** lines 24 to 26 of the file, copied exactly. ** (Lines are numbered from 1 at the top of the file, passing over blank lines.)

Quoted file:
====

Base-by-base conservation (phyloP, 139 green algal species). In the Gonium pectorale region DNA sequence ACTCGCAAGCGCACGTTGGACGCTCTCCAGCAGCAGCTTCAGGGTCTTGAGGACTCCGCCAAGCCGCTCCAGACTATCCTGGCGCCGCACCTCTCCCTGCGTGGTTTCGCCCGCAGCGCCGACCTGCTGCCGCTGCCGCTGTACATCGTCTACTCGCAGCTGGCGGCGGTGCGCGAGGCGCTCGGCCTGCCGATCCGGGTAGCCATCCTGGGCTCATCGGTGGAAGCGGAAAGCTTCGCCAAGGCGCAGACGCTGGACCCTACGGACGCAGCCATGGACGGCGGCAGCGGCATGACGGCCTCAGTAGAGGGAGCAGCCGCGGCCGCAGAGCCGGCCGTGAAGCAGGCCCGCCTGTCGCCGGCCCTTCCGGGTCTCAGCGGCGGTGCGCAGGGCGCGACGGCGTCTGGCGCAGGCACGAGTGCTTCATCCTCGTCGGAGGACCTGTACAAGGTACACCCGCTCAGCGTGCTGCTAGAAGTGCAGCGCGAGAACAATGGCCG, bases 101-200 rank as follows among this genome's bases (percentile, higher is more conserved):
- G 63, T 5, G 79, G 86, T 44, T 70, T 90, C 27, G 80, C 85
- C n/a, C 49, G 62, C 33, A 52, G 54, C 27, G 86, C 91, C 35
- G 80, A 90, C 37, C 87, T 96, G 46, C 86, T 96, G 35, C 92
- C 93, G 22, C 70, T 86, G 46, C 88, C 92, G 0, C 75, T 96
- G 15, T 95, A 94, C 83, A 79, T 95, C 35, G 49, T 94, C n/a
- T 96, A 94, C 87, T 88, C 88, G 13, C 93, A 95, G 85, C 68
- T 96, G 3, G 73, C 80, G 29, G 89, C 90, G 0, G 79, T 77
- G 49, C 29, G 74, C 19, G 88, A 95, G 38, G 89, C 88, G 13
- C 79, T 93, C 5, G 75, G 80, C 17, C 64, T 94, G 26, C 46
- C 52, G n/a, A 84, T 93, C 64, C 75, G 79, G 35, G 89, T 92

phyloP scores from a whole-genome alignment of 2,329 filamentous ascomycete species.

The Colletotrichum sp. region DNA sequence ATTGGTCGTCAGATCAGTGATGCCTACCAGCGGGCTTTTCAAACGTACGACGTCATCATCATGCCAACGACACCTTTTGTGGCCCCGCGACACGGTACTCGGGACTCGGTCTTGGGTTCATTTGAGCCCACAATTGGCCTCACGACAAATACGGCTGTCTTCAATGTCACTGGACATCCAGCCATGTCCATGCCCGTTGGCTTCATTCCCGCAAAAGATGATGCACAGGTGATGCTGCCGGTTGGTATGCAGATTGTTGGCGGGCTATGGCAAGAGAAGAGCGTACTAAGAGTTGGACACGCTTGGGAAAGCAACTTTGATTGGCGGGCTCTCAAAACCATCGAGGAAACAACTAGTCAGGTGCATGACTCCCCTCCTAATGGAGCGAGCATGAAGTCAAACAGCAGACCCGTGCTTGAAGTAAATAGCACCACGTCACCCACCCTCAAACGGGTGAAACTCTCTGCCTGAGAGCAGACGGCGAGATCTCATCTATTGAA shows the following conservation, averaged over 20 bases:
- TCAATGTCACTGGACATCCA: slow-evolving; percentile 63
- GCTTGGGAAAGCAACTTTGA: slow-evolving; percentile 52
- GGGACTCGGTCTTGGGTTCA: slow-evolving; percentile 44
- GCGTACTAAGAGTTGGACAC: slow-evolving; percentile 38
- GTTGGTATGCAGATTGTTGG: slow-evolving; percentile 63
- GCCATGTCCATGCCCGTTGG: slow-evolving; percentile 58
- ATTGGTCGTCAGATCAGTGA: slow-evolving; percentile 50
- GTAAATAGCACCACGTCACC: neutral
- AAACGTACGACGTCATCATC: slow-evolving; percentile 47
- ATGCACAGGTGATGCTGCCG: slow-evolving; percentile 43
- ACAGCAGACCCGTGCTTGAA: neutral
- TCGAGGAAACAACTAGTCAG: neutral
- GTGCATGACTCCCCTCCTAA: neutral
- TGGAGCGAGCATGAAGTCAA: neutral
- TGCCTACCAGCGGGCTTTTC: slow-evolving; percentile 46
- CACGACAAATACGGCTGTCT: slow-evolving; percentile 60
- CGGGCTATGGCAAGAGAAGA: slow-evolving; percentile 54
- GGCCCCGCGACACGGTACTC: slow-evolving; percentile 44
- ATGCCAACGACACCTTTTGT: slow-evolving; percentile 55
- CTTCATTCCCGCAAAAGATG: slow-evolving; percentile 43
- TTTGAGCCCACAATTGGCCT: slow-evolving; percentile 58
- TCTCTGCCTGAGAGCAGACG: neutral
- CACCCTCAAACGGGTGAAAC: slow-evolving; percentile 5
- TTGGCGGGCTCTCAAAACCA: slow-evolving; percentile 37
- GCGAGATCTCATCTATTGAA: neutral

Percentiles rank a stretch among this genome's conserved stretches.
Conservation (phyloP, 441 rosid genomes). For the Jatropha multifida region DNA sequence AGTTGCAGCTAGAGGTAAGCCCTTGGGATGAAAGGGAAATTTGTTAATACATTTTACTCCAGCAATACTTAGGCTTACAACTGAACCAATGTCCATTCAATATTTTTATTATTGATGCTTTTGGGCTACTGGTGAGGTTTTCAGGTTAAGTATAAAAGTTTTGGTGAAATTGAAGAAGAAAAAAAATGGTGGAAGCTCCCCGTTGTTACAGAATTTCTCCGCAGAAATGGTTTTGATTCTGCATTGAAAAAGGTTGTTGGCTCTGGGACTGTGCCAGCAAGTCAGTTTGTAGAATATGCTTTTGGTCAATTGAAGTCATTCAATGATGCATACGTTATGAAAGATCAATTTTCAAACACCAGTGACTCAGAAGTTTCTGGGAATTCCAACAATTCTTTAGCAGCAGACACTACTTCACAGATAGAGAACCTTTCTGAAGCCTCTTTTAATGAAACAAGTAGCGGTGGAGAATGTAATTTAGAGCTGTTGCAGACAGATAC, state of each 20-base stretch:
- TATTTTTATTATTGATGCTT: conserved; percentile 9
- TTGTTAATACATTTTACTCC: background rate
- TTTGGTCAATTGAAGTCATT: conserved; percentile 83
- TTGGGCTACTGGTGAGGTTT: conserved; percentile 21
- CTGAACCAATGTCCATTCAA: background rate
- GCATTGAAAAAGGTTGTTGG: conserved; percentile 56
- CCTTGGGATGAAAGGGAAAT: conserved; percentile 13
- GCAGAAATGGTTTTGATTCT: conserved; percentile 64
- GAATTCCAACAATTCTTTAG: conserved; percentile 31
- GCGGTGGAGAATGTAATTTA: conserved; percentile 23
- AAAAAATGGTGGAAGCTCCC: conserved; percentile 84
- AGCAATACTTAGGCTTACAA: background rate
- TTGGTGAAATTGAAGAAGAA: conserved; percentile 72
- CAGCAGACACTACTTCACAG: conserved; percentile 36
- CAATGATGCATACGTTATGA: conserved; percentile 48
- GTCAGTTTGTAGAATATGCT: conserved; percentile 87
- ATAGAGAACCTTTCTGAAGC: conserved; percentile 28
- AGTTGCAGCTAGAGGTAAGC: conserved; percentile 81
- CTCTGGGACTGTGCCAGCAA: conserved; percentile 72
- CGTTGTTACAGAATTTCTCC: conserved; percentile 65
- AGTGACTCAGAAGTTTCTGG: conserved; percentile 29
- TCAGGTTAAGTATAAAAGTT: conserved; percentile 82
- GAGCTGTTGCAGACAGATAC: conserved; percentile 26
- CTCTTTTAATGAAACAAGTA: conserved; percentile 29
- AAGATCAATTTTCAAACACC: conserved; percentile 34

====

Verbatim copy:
- ACAGCAGACCCGTGCTTGAA: neutral
- TCGAGGAAACAACTAGTCAG: neutral
- GTGCATGACTCCCCTCCTAA: neutral